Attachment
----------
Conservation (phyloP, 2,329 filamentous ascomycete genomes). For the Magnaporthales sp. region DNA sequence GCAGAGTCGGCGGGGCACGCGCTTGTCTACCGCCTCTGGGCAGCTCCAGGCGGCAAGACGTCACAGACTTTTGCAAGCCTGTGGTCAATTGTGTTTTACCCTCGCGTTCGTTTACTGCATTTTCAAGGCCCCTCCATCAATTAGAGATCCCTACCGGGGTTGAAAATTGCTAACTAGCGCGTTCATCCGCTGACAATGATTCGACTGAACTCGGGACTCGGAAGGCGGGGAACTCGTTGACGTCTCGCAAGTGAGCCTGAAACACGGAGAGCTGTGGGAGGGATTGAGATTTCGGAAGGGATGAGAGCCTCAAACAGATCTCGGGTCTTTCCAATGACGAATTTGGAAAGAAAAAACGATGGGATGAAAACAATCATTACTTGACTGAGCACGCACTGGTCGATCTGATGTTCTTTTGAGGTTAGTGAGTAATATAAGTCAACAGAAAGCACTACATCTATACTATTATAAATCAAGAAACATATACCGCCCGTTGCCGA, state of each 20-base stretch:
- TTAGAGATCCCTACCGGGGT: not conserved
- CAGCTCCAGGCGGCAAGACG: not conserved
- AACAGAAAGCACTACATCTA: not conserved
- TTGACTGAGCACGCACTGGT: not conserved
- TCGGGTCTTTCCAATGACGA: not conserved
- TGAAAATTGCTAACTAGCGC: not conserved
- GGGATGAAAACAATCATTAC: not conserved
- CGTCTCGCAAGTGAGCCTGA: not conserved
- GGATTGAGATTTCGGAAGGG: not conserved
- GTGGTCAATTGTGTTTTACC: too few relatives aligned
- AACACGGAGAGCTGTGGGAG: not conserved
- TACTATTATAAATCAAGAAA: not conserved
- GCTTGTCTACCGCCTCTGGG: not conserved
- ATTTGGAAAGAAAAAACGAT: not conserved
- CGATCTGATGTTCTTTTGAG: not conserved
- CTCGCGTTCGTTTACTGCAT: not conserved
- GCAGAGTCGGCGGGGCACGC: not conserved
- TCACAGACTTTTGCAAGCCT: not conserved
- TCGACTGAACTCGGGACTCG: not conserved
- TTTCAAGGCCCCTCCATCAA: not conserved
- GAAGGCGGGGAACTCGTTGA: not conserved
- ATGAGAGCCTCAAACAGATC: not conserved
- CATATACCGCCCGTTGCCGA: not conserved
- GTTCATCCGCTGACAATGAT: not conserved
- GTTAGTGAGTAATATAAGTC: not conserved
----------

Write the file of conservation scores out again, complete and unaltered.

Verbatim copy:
Conservation (phyloP, 2,329 filamentous ascomycete genomes). For the Magnaporthales sp. region DNA sequence GCAGAGTCGGCGGGGCACGCGCTTGTCTACCGCCTCTGGGCAGCTCCAGGCGGCAAGACGTCACAGACTTTTGCAAGCCTGTGGTCAATTGTGTTTTACCCTCGCGTTCGTTTACTGCATTTTCAAGGCCCCTCCATCAATTAGAGATCCCTACCGGGGTTGAAAATTGCTAACTAGCGCGTTCATCCGCTGACAATGATTCGACTGAACTCGGGACTCGGAAGGCGGGGAACTCGTTGACGTCTCGCAAGTGAGCCTGAAACACGGAGAGCTGTGGGAGGGATTGAGATTTCGGAAGGGATGAGAGCCTCAAACAGATCTCGGGTCTTTCCAATGACGAATTTGGAAAGAAAAAACGATGGGATGAAAACAATCATTACTTGACTGAGCACGCACTGGTCGATCTGATGTTCTTTTGAGGTTAGTGAGTAATATAAGTCAACAGAAAGCACTACATCTATACTATTATAAATCAAGAAACATATACCGCCCGTTGCCGA, state of each 20-base stretch:
- TTAGAGATCCCTACCGGGGT: not conserved
- CAGCTCCAGGCGGCAAGACG: not conserved
- AACAGAAAGCACTACATCTA: not conserved
- TTGACTGAGCACGCACTGGT: not conserved
- TCGGGTCTTTCCAATGACGA: not conserved
- TGAAAATTGCTAACTAGCGC: not conserved
- GGGATGAAAACAATCATTAC: not conserved
- CGTCTCGCAAGTGAGCCTGA: not conserved
- GGATTGAGATTTCGGAAGGG: not conserved
- GTGGTCAATTGTGTTTTACC: too few relatives aligned
- AACACGGAGAGCTGTGGGAG: not conserved
- TACTATTATAAATCAAGAAA: not conserved
- GCTTGTCTACCGCCTCTGGG: not conserved
- ATTTGGAAAGAAAAAACGAT: not conserved
- CGATCTGATGTTCTTTTGAG: not conserved
- CTCGCGTTCGTTTACTGCAT: not conserved
- GCAGAGTCGGCGGGGCACGC: not conserved
- TCACAGACTTTTGCAAGCCT: not conserved
- TCGACTGAACTCGGGACTCG: not conserved
- TTTCAAGGCCCCTCCATCAA: not conserved
- GAAGGCGGGGAACTCGTTGA: not conserved
- ATGAGAGCCTCAAACAGATC: not conserved
- CATATACCGCCCGTTGCCGA: not conserved
- GTTCATCCGCTGACAATGAT: not conserved
- GTTAGTGAGTAATATAAGTC: not conserved